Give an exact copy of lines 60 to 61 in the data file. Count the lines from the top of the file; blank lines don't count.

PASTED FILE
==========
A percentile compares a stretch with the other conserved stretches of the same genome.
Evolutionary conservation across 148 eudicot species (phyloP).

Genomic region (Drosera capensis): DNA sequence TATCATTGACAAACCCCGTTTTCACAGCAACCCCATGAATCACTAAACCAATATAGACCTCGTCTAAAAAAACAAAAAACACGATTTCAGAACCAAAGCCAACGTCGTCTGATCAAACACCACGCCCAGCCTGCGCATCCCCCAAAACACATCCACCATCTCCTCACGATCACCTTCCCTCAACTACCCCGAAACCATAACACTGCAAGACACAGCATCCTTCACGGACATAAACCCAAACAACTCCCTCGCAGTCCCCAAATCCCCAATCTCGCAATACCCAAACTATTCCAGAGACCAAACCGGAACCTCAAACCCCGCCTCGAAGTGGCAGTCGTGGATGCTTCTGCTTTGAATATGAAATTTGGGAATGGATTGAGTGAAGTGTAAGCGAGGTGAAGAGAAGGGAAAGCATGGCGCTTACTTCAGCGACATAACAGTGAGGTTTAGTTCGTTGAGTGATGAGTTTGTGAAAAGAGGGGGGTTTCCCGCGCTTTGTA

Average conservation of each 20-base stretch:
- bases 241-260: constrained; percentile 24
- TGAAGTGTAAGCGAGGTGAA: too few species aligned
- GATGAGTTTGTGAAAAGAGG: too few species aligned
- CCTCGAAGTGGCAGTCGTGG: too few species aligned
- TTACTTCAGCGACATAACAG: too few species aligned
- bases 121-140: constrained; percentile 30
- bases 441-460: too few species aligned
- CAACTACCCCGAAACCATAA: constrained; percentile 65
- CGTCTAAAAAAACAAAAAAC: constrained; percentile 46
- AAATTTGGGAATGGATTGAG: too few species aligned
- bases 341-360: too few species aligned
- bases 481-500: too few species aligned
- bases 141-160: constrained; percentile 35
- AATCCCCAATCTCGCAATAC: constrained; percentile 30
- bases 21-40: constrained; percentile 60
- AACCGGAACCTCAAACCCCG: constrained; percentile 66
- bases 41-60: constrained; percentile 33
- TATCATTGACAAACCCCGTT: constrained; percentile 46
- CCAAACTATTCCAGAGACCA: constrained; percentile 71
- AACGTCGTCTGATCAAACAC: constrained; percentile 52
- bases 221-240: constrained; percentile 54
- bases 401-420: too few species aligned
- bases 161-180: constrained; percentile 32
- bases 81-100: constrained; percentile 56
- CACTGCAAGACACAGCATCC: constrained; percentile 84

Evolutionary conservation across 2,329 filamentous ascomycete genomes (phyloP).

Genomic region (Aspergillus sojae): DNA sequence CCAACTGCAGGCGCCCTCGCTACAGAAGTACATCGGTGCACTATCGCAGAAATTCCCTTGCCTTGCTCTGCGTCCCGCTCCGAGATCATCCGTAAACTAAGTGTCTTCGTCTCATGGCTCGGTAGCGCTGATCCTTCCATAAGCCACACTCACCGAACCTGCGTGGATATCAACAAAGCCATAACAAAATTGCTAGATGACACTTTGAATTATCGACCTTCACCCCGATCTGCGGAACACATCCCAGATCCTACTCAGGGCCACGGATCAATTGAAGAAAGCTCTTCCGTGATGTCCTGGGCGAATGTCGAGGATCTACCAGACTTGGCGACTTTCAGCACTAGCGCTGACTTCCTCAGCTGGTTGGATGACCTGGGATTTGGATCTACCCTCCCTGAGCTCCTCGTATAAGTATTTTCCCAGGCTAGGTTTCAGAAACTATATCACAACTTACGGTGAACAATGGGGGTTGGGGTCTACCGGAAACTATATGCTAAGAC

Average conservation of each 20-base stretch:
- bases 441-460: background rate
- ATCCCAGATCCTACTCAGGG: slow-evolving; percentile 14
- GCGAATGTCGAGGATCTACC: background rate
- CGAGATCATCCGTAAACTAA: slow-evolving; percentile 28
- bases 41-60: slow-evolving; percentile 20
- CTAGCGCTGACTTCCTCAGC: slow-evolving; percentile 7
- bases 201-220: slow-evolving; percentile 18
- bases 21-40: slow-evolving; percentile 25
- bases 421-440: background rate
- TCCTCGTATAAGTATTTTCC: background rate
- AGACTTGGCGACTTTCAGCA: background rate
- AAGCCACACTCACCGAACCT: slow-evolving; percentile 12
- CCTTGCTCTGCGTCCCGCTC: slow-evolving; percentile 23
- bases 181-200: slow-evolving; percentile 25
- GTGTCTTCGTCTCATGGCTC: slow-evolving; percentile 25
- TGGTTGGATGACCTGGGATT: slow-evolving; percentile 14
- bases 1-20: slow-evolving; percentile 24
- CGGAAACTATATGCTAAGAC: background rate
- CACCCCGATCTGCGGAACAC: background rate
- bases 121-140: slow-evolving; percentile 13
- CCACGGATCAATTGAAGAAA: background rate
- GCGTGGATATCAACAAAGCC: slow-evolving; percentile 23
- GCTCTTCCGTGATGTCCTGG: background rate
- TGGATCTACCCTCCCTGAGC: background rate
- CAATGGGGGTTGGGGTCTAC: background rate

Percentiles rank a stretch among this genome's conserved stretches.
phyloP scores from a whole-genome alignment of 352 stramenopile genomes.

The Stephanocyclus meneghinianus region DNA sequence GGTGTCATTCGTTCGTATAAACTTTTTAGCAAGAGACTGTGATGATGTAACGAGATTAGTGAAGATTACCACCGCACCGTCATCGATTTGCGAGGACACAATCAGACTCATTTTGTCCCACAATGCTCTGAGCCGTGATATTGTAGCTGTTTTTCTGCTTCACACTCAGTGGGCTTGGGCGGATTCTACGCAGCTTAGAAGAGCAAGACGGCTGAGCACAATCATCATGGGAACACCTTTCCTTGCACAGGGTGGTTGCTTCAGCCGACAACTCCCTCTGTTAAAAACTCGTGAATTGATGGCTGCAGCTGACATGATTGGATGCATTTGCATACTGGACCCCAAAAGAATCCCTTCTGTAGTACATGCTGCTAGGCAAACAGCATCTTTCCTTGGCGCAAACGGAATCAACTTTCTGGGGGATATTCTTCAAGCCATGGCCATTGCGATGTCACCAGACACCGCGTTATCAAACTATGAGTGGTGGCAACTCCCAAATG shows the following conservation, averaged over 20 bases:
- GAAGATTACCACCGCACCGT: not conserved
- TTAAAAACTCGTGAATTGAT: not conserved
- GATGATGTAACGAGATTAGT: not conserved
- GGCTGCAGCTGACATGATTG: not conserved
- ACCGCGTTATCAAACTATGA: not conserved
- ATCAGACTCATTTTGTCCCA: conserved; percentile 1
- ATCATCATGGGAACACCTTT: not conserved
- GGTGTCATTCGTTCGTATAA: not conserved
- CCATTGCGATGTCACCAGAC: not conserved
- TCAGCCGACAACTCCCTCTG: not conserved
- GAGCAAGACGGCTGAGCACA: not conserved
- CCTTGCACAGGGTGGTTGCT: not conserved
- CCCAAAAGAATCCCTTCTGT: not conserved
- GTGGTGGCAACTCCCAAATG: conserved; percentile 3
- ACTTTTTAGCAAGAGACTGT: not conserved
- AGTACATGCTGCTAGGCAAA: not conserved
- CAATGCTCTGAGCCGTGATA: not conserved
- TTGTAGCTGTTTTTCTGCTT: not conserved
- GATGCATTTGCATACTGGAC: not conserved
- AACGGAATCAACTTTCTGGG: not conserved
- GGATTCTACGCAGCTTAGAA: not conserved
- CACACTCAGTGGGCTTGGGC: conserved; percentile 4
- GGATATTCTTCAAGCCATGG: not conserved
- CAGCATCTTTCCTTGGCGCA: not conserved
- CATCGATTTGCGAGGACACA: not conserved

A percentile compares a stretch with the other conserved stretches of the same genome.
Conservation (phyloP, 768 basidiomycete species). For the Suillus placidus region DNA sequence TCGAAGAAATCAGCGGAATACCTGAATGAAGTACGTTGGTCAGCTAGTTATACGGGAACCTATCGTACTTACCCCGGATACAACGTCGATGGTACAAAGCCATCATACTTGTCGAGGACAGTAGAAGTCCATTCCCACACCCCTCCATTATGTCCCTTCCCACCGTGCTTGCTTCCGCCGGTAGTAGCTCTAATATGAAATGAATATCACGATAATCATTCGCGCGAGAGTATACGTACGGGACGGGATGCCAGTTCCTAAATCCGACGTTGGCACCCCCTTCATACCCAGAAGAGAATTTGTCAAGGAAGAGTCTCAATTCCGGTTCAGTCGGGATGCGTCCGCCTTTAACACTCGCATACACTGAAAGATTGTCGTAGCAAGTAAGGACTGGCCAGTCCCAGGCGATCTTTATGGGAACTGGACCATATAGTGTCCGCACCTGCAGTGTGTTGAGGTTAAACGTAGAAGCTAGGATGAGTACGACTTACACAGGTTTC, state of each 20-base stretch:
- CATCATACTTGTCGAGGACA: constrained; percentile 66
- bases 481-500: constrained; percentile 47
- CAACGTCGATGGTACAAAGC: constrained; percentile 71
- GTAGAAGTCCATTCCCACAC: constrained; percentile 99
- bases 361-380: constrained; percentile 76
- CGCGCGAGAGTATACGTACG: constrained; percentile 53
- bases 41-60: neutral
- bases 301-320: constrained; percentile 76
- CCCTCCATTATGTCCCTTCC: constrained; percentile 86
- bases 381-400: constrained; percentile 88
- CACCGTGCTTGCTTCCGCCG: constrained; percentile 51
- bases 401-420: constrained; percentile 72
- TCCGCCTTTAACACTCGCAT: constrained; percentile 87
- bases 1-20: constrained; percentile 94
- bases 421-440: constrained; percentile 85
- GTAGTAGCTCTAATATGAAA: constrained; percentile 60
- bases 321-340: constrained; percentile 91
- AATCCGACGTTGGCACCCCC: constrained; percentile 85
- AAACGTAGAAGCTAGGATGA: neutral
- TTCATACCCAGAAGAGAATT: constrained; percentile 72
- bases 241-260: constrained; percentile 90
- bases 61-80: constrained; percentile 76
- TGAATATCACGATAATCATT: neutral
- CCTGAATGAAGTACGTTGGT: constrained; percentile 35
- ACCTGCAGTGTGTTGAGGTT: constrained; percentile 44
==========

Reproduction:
The Stephanocyclus meneghinianus region DNA sequence GGTGTCATTCGTTCGTATAAACTTTTTAGCAAGAGACTGTGATGATGTAACGAGATTAGTGAAGATTACCACCGCACCGTCATCGATTTGCGAGGACACAATCAGACTCATTTTGTCCCACAATGCTCTGAGCCGTGATATTGTAGCTGTTTTTCTGCTTCACACTCAGTGGGCTTGGGCGGATTCTACGCAGCTTAGAAGAGCAAGACGGCTGAGCACAATCATCATGGGAACACCTTTCCTTGCACAGGGTGGTTGCTTCAGCCGACAACTCCCTCTGTTAAAAACTCGTGAATTGATGGCTGCAGCTGACATGATTGGATGCATTTGCATACTGGACCCCAAAAGAATCCCTTCTGTAGTACATGCTGCTAGGCAAACAGCATCTTTCCTTGGCGCAAACGGAATCAACTTTCTGGGGGATATTCTTCAAGCCATGGCCATTGCGATGTCACCAGACACCGCGTTATCAAACTATGAGTGGTGGCAACTCCCAAATG shows the following conservation, averaged over 20 bases:
- GAAGATTACCACCGCACCGT: not conserved